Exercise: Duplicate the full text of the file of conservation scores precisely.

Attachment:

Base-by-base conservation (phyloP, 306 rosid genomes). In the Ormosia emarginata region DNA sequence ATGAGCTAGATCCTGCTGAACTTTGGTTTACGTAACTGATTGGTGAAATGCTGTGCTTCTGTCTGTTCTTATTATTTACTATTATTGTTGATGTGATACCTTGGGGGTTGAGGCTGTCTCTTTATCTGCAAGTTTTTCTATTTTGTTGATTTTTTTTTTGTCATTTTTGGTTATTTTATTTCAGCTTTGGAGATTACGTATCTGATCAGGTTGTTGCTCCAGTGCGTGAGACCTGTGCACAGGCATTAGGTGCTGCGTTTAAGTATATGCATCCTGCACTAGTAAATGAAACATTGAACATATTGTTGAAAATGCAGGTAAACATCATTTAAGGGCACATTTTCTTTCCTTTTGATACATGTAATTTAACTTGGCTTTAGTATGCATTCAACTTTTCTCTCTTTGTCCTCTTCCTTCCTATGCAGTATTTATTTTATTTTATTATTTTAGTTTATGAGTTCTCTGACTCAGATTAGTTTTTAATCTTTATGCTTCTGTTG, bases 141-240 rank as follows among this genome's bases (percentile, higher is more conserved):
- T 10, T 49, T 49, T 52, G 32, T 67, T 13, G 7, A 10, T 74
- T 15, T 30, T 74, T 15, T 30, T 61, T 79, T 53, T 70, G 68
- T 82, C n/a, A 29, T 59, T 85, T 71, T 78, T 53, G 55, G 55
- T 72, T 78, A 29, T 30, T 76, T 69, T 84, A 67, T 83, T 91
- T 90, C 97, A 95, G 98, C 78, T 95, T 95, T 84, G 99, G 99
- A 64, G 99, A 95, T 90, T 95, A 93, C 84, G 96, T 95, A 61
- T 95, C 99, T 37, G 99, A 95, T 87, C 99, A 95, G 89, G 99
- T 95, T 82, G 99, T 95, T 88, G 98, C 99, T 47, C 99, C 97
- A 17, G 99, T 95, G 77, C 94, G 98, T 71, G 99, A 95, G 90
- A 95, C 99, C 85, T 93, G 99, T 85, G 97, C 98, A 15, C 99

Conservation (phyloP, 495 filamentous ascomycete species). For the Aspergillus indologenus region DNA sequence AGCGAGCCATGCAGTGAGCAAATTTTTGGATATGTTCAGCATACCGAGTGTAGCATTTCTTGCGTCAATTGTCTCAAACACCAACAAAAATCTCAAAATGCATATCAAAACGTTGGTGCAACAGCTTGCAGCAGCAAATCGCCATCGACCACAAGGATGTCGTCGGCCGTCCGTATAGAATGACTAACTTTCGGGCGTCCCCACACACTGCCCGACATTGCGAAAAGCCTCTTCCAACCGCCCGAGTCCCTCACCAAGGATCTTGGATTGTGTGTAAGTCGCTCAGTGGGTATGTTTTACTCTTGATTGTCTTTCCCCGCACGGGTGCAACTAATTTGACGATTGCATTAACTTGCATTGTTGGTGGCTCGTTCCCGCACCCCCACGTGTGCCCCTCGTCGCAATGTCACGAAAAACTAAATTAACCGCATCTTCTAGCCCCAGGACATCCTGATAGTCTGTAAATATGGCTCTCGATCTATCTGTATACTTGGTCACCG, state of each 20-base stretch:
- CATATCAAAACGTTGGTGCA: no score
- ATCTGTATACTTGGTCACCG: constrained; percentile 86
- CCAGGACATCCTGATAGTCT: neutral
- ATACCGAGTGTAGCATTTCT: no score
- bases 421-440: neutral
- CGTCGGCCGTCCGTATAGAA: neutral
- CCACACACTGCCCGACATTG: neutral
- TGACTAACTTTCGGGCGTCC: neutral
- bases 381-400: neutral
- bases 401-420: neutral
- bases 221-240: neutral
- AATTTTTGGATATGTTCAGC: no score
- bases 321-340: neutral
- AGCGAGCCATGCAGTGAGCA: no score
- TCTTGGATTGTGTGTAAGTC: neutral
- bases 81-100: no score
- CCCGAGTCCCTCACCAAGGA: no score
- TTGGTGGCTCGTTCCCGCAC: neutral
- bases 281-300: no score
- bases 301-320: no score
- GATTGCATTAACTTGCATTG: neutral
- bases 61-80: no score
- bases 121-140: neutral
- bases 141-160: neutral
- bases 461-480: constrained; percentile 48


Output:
Base-by-base conservation (phyloP, 306 rosid genomes). In the Ormosia emarginata region DNA sequence ATGAGCTAGATCCTGCTGAACTTTGGTTTACGTAACTGATTGGTGAAATGCTGTGCTTCTGTCTGTTCTTATTATTTACTATTATTGTTGATGTGATACCTTGGGGGTTGAGGCTGTCTCTTTATCTGCAAGTTTTTCTATTTTGTTGATTTTTTTTTTGTCATTTTTGGTTATTTTATTTCAGCTTTGGAGATTACGTATCTGATCAGGTTGTTGCTCCAGTGCGTGAGACCTGTGCACAGGCATTAGGTGCTGCGTTTAAGTATATGCATCCTGCACTAGTAAATGAAACATTGAACATATTGTTGAAAATGCAGGTAAACATCATTTAAGGGCACATTTTCTTTCCTTTTGATACATGTAATTTAACTTGGCTTTAGTATGCATTCAACTTTTCTCTCTTTGTCCTCTTCCTTCCTATGCAGTATTTATTTTATTTTATTATTTTAGTTTATGAGTTCTCTGACTCAGATTAGTTTTTAATCTTTATGCTTCTGTTG, bases 141-240 rank as follows among this genome's bases (percentile, higher is more conserved):
- T 10, T 49, T 49, T 52, G 32, T 67, T 13, G 7, A 10, T 74
- T 15, T 30, T 74, T 15, T 30, T 61, T 79, T 53, T 70, G 68
- T 82, C n/a, A 29, T 59, T 85, T 71, T 78, T 53, G 55, G 55
- T 72, T 78, A 29, T 30, T 76, T 69, T 84, A 67, T 83, T 91
- T 90, C 97, A 95, G 98, C 78, T 95, T 95, T 84, G 99, G 99
- A 64, G 99, A 95, T 90, T 95, A 93, C 84, G 96, T 95, A 61
- T 95, C 99, T 37, G 99, A 95, T 87, C 99, A 95, G 89, G 99
- T 95, T 82, G 99, T 95, T 88, G 98, C 99, T 47, C 99, C 97
- A 17, G 99, T 95, G 77, C 94, G 98, T 71, G 99, A 95, G 90
- A 95, C 99, C 85, T 93, G 99, T 85, G 97, C 98, A 15, C 99

Conservation (phyloP, 495 filamentous ascomycete species). For the Aspergillus indologenus region DNA sequence AGCGAGCCATGCAGTGAGCAAATTTTTGGATATGTTCAGCATACCGAGTGTAGCATTTCTTGCGTCAATTGTCTCAAACACCAACAAAAATCTCAAAATGCATATCAAAACGTTGGTGCAACAGCTTGCAGCAGCAAATCGCCATCGACCACAAGGATGTCGTCGGCCGTCCGTATAGAATGACTAACTTTCGGGCGTCCCCACACACTGCCCGACATTGCGAAAAGCCTCTTCCAACCGCCCGAGTCCCTCACCAAGGATCTTGGATTGTGTGTAAGTCGCTCAGTGGGTATGTTTTACTCTTGATTGTCTTTCCCCGCACGGGTGCAACTAATTTGACGATTGCATTAACTTGCATTGTTGGTGGCTCGTTCCCGCACCCCCACGTGTGCCCCTCGTCGCAATGTCACGAAAAACTAAATTAACCGCATCTTCTAGCCCCAGGACATCCTGATAGTCTGTAAATATGGCTCTCGATCTATCTGTATACTTGGTCACCG, state of each 20-base stretch:
- CATATCAAAACGTTGGTGCA: no score
- ATCTGTATACTTGGTCACCG: constrained; percentile 86
- CCAGGACATCCTGATAGTCT: neutral
- ATACCGAGTGTAGCATTTCT: no score
- bases 421-440: neutral
- CGTCGGCCGTCCGTATAGAA: neutral
- CCACACACTGCCCGACATTG: neutral
- TGACTAACTTTCGGGCGTCC: neutral
- bases 381-400: neutral
- bases 401-420: neutral
- bases 221-240: neutral
- AATTTTTGGATATGTTCAGC: no score
- bases 321-340: neutral
- AGCGAGCCATGCAGTGAGCA: no score
- TCTTGGATTGTGTGTAAGTC: neutral
- bases 81-100: no score
- CCCGAGTCCCTCACCAAGGA: no score
- TTGGTGGCTCGTTCCCGCAC: neutral
- bases 281-300: no score
- bases 301-320: no score
- GATTGCATTAACTTGCATTG: neutral
- bases 61-80: no score
- bases 121-140: neutral
- bases 141-160: neutral
- bases 461-480: constrained; percentile 48